The death of Maria Fernandes, who juggled three jobs at three Dunkin’ Donuts stores in New Jersey to make ends meet, has cast a light on the plight of low-wage, part-time workers. Ms. Fernandes was only 32 when she died of carbon monoxide and gas fumes from an overturned gas can while trying to take a nap in her car between shifts, and her tragic death is being held up as a symbol of our country’s low wage, part-time economy and the growing gap between the rich and poor.
Too many workers like Ms. Fernandes are struggling to survive in low-wage wage, part-time jobs with erratic schedules. It doesn’t have to be this way. Increasing the minimum wage and providing workers with fair, flexible, and reliable scheduling is a simple way to ensure that workers have the hours and wages needed to make ends meet.
Unfortunately, too many Congressional Republicans have turned their backs on American workers by failing to advance legislation to raise the current federal minimum wage to $10.10 an hour and index it to inflation. And while the states and localities that have raised the minimum wage to levels higher than the current federal rate of $7.25 per hour should be lauded, providing all Americans with a living wage is an issue that must be addressed at the federal level.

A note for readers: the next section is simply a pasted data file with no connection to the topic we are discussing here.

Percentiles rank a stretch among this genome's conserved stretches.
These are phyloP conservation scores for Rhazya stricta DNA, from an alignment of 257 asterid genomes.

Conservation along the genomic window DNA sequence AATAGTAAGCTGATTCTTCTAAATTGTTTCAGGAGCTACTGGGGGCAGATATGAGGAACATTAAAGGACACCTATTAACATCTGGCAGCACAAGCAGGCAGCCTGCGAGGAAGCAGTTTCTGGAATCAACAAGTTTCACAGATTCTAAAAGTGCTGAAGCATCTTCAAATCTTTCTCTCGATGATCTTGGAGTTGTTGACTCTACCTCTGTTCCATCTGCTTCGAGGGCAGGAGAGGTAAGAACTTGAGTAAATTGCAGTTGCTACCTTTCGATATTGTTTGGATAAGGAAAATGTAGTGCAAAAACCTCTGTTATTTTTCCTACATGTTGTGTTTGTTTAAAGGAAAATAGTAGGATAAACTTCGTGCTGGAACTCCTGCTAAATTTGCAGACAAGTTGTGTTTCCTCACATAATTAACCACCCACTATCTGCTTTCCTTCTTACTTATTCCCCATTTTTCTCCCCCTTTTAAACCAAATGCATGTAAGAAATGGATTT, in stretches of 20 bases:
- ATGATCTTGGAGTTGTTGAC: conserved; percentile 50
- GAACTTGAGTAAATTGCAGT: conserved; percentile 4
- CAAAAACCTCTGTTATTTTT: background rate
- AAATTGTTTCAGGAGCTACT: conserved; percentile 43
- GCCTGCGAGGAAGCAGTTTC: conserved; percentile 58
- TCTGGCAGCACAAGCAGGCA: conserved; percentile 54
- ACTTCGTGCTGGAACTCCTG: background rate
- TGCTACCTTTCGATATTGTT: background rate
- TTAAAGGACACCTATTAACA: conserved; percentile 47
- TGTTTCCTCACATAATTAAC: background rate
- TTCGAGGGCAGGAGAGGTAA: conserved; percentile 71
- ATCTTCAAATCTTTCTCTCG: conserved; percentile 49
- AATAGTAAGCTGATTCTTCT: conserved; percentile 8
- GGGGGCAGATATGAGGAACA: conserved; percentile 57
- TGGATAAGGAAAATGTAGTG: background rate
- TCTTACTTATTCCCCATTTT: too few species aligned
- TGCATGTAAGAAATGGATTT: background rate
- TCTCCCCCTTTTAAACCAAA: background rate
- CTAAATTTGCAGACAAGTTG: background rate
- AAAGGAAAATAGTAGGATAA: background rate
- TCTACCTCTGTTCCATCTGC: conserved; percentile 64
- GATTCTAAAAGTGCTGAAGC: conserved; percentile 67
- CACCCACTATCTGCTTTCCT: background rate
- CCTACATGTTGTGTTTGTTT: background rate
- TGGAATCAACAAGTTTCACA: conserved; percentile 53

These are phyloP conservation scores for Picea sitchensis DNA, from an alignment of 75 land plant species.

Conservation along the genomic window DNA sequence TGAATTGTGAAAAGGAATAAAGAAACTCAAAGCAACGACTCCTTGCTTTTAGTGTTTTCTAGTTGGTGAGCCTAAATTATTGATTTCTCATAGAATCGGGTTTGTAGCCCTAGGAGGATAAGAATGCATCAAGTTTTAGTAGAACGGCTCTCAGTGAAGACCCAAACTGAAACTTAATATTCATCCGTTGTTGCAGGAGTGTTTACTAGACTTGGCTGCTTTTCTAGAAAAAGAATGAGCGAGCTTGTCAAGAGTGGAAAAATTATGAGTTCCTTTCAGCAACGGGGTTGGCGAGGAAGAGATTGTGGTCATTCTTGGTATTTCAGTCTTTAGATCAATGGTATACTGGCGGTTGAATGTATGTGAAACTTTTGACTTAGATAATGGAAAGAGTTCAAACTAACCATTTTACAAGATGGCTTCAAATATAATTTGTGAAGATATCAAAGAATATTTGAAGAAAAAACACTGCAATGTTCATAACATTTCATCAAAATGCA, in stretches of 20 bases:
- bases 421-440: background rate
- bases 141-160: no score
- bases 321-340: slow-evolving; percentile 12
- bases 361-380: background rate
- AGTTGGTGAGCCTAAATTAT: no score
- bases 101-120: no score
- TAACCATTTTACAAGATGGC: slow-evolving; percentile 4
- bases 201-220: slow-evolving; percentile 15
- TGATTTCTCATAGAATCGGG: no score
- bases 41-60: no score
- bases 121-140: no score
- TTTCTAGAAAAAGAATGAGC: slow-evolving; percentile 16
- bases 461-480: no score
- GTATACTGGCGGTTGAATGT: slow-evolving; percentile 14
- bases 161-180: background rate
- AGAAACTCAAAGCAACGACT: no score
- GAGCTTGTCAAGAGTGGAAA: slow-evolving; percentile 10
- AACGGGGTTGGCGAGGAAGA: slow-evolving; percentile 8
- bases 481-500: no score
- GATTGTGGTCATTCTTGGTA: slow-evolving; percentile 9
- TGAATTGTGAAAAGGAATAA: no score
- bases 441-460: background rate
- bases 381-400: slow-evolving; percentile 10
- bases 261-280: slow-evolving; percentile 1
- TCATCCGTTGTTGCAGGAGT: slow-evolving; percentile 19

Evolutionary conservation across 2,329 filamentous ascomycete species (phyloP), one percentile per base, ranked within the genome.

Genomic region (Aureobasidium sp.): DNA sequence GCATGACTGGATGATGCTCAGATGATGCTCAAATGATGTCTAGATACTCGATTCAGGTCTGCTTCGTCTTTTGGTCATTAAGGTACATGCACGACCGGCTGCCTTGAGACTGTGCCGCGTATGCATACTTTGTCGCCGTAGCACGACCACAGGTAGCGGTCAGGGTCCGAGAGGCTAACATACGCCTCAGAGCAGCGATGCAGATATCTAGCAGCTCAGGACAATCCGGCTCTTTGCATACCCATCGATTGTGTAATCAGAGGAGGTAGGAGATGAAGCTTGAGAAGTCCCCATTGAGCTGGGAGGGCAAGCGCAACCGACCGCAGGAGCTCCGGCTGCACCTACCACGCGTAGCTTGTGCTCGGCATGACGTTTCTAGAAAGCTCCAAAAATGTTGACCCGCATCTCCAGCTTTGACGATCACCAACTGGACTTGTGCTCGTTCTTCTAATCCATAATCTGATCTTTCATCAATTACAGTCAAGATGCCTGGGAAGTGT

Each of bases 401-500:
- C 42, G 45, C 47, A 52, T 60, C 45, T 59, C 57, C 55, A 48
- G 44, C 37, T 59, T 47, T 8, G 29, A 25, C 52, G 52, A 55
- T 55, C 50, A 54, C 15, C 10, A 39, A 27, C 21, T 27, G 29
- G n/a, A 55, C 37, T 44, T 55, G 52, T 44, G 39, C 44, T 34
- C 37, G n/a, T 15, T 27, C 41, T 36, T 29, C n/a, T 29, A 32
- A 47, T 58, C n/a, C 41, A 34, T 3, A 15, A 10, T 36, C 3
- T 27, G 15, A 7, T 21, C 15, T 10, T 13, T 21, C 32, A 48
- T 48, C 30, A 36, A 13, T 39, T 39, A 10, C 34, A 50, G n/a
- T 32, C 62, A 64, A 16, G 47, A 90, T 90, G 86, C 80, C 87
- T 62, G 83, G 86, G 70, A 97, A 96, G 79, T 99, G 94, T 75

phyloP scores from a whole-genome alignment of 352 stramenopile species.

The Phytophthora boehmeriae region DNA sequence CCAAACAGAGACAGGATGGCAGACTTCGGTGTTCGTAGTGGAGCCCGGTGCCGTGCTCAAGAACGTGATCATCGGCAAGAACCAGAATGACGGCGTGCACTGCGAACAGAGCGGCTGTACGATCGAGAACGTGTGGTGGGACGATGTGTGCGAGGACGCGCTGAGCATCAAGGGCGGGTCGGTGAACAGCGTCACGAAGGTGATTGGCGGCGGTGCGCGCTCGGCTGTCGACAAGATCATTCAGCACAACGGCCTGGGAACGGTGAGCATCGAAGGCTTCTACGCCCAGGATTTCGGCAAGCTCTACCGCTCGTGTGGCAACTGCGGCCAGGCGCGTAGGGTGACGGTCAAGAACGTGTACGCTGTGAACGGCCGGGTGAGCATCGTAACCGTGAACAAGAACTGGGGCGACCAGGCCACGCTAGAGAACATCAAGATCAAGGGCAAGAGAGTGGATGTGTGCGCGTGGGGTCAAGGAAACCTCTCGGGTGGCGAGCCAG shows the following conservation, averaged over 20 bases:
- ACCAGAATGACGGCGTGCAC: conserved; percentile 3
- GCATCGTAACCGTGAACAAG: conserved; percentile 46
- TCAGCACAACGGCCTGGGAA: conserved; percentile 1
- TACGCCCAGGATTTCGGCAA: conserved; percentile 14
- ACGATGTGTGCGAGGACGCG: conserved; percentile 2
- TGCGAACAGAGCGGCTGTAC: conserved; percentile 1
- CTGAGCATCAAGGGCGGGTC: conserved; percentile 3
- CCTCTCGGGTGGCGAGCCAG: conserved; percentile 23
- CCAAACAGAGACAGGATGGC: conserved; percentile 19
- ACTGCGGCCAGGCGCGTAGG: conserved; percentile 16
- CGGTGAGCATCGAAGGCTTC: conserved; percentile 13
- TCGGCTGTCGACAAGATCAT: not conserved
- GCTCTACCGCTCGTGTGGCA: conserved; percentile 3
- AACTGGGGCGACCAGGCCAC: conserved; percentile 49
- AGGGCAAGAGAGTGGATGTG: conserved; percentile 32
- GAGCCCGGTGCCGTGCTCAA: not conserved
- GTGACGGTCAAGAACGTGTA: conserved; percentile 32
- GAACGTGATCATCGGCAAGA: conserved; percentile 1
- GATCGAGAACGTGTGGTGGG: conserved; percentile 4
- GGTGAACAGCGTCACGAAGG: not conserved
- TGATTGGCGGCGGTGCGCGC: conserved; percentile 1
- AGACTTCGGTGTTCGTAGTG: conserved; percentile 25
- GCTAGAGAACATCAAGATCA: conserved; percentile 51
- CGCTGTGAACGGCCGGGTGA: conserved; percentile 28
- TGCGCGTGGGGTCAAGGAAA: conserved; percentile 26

Congressional Republicans have also failed to consider the Schedules That Work Act, which would provide workers with modest safeguards and begin to curb the most abusive scheduling practices. This legislation includes a presumption that workers who need a schedule change due to child care, school, a second job, or medical needs will receive that change unless there is a bona fide business reason not to. The legislation also provides workers advance notice of their schedules and guarantees minimum pay when they are sent home from work before completing their entire shift.
This is an election year and the Retail Justice Alliance urges our lawmakers to consider the millions of low-wage, part-time voters across the country who are struggling to make ends meet, much like Ms. Fernandes was, and address these two important issues.